Is Index Concentration a Real Risk in Today’s Markets?Published: 19/11/2020Published: 19/11/2020
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It was August 2000 and Canadian investors were jubilant. The country’s main stock market index, the TSE 300¹, had just posted a record return of 63.4% over the past year. A massive amount of wealth was being created. In many investors' eyes, the sky was the limit. Not everyone was ecstatic though - many equity managers were worried.
The best and then the rest
The reason for the index’s extraordinary performance in the year 2000 was principally due to only two stocks: Nortel Networks and BCE. Without these two stocks, the index’s return would have been 27.5% which is 35.9% lower than what was realized. The return contribution to the TSE 300 Index of those two stocks accounted for more than the return contribution made by the remaining 298 stocks of the index. Needless to say, this important index was highly concentrated.
Is concentration an issue in today's markets?
To make a comparison in today's markets, between the end of August 2019 and August 2020, the S&P 500 Index posted a gross total return of 21.9%. However, that return was largely driven by only a handful of stocks, the so-called FAANGs (Facebook, Amazon, Apple, Netflix, Alphabet) to which we can also add Microsoft. Without these six stocks, the return over the past year would have been a much reduced 9.7%.
With this in mind, the question investors may be asking is what are the implications of historically significant index concentration for equity managers? To help answer this, Yuriy Bodjov, Vice President and Director, TD Asset Management Inc. (TDAM) who is responsible for the research and development of low volatility, absolute return, derivatives strategies and quantitative risk modeling has authored an article titled The Risks of Index Concentration in Today’s Markets.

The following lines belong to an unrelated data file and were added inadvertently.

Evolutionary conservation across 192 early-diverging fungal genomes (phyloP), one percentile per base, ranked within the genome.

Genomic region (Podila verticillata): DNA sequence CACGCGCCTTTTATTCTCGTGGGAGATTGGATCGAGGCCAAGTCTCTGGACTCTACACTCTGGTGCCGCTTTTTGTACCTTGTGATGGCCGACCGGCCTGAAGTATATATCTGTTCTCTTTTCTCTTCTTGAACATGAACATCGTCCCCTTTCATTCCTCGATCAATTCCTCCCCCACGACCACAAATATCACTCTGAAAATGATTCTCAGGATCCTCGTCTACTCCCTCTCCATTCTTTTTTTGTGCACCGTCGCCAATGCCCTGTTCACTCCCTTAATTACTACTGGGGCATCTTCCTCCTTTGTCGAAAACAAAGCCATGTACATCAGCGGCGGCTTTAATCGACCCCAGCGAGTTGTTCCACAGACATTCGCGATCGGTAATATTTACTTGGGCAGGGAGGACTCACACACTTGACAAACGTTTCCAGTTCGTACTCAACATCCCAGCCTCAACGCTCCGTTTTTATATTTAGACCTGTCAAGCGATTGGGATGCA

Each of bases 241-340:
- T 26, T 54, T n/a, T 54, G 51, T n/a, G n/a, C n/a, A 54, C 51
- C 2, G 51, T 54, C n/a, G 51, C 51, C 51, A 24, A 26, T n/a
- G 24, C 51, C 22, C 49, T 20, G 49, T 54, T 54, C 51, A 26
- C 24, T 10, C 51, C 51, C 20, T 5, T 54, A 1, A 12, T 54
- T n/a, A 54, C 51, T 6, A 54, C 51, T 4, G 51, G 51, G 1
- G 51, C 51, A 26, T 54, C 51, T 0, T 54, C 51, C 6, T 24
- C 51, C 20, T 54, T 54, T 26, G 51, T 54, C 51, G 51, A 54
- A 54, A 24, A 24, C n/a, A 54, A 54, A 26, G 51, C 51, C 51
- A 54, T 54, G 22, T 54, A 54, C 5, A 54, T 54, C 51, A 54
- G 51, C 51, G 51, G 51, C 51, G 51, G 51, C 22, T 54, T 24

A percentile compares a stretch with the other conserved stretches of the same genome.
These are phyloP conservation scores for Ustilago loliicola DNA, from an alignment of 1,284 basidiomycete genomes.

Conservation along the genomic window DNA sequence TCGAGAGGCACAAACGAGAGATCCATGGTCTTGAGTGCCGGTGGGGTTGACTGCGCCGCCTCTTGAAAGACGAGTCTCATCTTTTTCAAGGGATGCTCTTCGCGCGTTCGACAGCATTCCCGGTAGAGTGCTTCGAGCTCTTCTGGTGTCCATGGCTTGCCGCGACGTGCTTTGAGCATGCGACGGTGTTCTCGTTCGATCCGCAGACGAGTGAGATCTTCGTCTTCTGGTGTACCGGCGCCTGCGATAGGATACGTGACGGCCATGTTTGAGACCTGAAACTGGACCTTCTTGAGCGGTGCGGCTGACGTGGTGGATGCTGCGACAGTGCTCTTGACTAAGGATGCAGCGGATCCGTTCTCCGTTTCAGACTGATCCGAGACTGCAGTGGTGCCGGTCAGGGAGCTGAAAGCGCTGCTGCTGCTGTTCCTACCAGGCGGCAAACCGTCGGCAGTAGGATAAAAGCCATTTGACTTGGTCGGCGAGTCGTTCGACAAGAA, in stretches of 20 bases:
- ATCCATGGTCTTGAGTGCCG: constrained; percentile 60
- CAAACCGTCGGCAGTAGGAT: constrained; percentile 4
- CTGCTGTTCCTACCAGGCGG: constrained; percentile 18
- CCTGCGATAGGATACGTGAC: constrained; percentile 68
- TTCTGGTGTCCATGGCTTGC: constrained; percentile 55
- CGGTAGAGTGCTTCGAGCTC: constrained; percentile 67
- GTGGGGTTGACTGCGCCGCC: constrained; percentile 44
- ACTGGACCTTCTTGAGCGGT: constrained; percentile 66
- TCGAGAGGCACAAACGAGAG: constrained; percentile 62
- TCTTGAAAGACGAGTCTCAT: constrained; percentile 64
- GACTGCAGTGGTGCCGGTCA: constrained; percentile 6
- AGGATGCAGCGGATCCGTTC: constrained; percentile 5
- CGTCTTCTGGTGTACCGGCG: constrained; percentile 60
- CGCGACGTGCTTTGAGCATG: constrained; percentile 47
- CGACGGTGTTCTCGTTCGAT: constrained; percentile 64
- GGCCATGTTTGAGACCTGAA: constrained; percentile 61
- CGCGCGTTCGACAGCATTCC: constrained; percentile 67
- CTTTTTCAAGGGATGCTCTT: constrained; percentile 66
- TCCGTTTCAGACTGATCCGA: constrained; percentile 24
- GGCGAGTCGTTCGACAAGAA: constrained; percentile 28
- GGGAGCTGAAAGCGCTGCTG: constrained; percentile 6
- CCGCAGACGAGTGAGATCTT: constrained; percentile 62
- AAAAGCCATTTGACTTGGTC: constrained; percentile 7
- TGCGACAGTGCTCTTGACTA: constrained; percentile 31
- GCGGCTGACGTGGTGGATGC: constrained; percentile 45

Within the article, Yuriy discusses the risk for investors in today's markets due to index concentration, including some important historical context.
Some of the key highlights include:
- As index concentration increases, capitalization weighted indices and strategies with low tracking errors will likely continue to perform strongly and since these indices will be increasingly difficult to beat, many investors will be tempted to choose passive investing as a way to achieve their investment goals.
- The small number of disproportionately large stocks that benefit from increases in index concentration see their valuation multiples increase at a faster pace and become overvalued, which sooner or later, tend to fall to more closely match their earnings which can lead to poor relative performance.
- Increasing index concentration is caused by stocks that are steadily trending up giving the appearance of reduced volatility, however, this appearance is misleading because it ignores the likelihood that these stocks are becoming overvalued which may result in greater volatility.
- Concentrating the weight of a portfolio in a few overvalued and risky growth stocks trying to achieve a quick gain at the expense of reduced diversification typically may undermine the future prospects of any investment strategy.
Spreading the risk
Instead of relying on portfolios dependent on a few star performers, prudent investors are better served by choosing strategies that spread their bets more equally. In the long run, such an approach, like low volatility investing, has proven to deliver strong risk adjusted returns over capitalization-weighted indices.
This article and many more can be found on the TDAM Institutional website under the insights tab.
¹The TSE 300 Index was a Canadian stock market index that tracked the prices of 300 influential stocks which were traded on the Toronto Stock Exchange. On May 1, 2002, it was replaced by the S&P/TSX Composite Index.
The information contained herein has been provided by TD Asset Management Inc. and is for information purposes only. The information has been drawn from sources believed to be reliable. The information does not provide financial, legal, tax or investment advice. Particular investment, tax, or trading strategies should be evaluated relative to each individual's objectives and risk tolerance.
Certain statements in this document may contain forward-looking statements (“FLS”) that are predictive in nature and may include words such as “expects”, “anticipates”, “intends”, “believes”, “estimates” and similar forward-looking expressions or negative versions thereof. FLS are based on current expectations and projections about future general economic, political and relevant market factors, such as interest and foreign exchange rates, equity and capital markets, the general business environment, assuming no changes to tax or other laws or government regulation or catastrophic events. Expectations and projections about future events are inherently subject to risks and uncertainties, which may be unforeseeable. Such expectations and projections may be incorrect in the future. FLS are not guarantees of future performance. Actual events could differ materially from those expressed or implied in any FLS. A number of important factors including those factors set out above can contribute to these digressions. You should avoid placing any reliance on FLS.